The Upcoming Scalable Datastore Singularity

I talked about this briefly on Twitter but I am wondering if we are at the edge of an upcoming "singularity" for technologies dealing with really large data sets. Things like CouchDB, Tokyo Cabinet, Cassandra and some other non-RDBM's datastores that I'm sure I'm forgetting about are starting to filter down from the experimental level to the usable-by-developers-like-me level. We all dream of working on a project that has to deal with highly scalable data sources, because that means the project has been an awesome success.

I just wonder if use of these types of technology for a site that you have no idea whether or not it will be wildly successful is a case of premature optimization. I mean, it's cool that I can use CouchDB for a little side project that is more an exercise in learning CouchDB and Python. But could I use something like this at work?

(Warning, this is where I start talking about some of the things I do at my day job.) Our systems accepts tens of thousands of XML documents per day from different sources, and then a lot of them get translated from source XML into SportsML. Now, granted, some of these things are updates of previous information, but we still have to process them. One of our products queries our servers, pulls down the SportsML documents and then parses them to stick the results in a RDBMS. Customers can then build their own products on top of this system, writing SQL to pull out the info they want.

But what if instead of parsing them, we drop them into a document datastore? I've been using eXist for a work-related project and after some initial struggles (mostly learning to use XQuery 1.0) it's the perfect datastore for a project where you need to deal with XML.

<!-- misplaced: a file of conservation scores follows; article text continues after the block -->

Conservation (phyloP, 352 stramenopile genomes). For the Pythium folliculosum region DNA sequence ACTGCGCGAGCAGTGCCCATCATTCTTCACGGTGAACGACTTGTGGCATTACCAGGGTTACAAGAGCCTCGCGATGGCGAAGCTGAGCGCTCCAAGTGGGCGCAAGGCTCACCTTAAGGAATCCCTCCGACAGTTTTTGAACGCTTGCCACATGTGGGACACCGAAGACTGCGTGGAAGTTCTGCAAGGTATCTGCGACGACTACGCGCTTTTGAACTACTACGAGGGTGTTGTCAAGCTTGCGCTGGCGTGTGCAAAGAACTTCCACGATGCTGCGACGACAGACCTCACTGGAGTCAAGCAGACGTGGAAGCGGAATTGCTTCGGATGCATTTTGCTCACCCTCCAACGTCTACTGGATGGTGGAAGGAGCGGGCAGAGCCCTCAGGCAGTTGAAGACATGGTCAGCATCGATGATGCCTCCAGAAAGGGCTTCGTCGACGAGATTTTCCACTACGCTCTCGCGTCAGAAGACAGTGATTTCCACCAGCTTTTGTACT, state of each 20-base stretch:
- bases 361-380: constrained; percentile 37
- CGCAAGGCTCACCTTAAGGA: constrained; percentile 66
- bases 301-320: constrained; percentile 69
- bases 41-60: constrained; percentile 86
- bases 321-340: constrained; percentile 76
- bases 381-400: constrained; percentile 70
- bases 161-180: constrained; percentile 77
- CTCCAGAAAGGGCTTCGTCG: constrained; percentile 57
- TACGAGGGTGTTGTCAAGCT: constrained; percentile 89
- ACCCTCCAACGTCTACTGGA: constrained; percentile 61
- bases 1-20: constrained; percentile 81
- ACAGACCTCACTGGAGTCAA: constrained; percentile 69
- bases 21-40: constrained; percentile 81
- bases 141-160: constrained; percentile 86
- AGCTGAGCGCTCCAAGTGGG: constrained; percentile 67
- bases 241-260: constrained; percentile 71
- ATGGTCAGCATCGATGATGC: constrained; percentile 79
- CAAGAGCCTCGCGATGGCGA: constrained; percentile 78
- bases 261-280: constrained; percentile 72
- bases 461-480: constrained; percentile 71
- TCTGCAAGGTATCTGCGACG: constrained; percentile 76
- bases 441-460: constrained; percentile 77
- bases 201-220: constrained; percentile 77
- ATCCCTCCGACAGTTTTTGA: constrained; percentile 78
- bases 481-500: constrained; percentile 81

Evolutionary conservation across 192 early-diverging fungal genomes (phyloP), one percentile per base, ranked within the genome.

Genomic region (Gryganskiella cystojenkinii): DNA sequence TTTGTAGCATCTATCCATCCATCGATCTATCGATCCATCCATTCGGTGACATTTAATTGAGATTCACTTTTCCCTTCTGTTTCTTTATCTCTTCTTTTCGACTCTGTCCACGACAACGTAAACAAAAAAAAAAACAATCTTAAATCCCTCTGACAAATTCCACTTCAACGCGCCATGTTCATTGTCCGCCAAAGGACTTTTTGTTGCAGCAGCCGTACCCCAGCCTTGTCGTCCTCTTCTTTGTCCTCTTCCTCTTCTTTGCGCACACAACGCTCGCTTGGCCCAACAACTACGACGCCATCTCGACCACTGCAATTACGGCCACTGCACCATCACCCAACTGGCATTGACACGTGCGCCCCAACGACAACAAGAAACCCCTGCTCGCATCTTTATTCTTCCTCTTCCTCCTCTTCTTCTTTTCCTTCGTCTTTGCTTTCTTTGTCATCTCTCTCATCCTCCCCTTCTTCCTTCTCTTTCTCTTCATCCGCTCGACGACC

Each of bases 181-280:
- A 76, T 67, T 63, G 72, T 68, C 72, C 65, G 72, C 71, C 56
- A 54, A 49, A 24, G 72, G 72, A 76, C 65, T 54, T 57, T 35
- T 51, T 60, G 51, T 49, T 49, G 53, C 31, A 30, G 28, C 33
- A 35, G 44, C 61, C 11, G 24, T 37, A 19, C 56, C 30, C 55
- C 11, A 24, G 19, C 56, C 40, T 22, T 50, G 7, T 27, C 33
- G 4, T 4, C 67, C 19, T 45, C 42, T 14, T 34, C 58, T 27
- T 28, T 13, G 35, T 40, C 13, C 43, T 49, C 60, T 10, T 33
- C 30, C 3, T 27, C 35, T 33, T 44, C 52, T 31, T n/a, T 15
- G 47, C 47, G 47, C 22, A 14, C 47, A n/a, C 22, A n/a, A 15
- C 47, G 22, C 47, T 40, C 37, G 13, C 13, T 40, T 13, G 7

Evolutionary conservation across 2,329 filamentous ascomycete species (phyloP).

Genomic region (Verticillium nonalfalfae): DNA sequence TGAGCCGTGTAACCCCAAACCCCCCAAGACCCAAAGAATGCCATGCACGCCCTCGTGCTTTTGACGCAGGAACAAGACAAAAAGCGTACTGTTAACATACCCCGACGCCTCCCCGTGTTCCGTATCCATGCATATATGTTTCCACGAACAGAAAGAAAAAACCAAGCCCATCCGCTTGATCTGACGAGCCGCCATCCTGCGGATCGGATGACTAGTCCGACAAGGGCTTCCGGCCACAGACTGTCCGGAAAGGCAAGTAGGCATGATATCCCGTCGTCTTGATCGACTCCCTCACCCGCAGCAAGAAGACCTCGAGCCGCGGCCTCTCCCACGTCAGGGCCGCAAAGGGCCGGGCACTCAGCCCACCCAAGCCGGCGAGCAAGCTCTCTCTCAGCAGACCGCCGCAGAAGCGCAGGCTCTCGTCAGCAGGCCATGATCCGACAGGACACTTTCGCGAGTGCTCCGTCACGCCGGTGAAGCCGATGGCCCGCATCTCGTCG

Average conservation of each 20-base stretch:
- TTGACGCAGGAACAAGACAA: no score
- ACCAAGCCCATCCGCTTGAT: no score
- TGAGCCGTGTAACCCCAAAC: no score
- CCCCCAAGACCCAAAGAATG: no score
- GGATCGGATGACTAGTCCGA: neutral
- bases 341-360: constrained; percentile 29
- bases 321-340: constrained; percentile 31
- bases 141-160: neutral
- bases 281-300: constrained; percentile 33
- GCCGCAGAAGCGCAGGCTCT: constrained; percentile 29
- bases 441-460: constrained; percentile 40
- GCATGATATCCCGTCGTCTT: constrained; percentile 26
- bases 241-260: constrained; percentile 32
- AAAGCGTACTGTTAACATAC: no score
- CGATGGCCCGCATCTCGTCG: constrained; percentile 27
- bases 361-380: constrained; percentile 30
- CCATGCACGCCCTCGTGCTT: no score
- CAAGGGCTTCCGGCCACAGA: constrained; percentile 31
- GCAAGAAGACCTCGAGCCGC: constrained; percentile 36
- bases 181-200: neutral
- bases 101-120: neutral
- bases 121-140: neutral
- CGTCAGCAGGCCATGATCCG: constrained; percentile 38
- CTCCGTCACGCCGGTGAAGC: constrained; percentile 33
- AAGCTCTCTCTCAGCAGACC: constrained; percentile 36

I work on a web service front-end for all these stats, which we both give to our customers (it's open-sourced under the GPL) to run themselves *and* use it internally (eating our own dog food!). I've often wondered if we switched to using eXist as the back-end instead of a more traditional RDBMS, would our customers be able to handle it? Finding a developer who knows SQL or a DBA who can tweak the queries is probably easier than finding someone who is familiar with XQuery / Xpath and eXist.

So while switching to something like eXist would make sense on a certain level (skips the intermediate step of parsing the XML, we have in-house knowledge of writing XQuery scripts to pull data out) it definitely does not make sense for us from a customer support perspective. Definitely a research project for when the company makes enough money to hire some minions for me to boss around.

Maybe I'm wrong, but much like the Magic 8-ball says: all signs point to yes. Non-RDBMS datastores are getting right up into our faces, and it's only a matter of time before a high-profile project uses one of these and then everyone jumps on board. Keep your eyes open and read up what you can about these things. You never know when you might get the opportunity to use one in a serious way.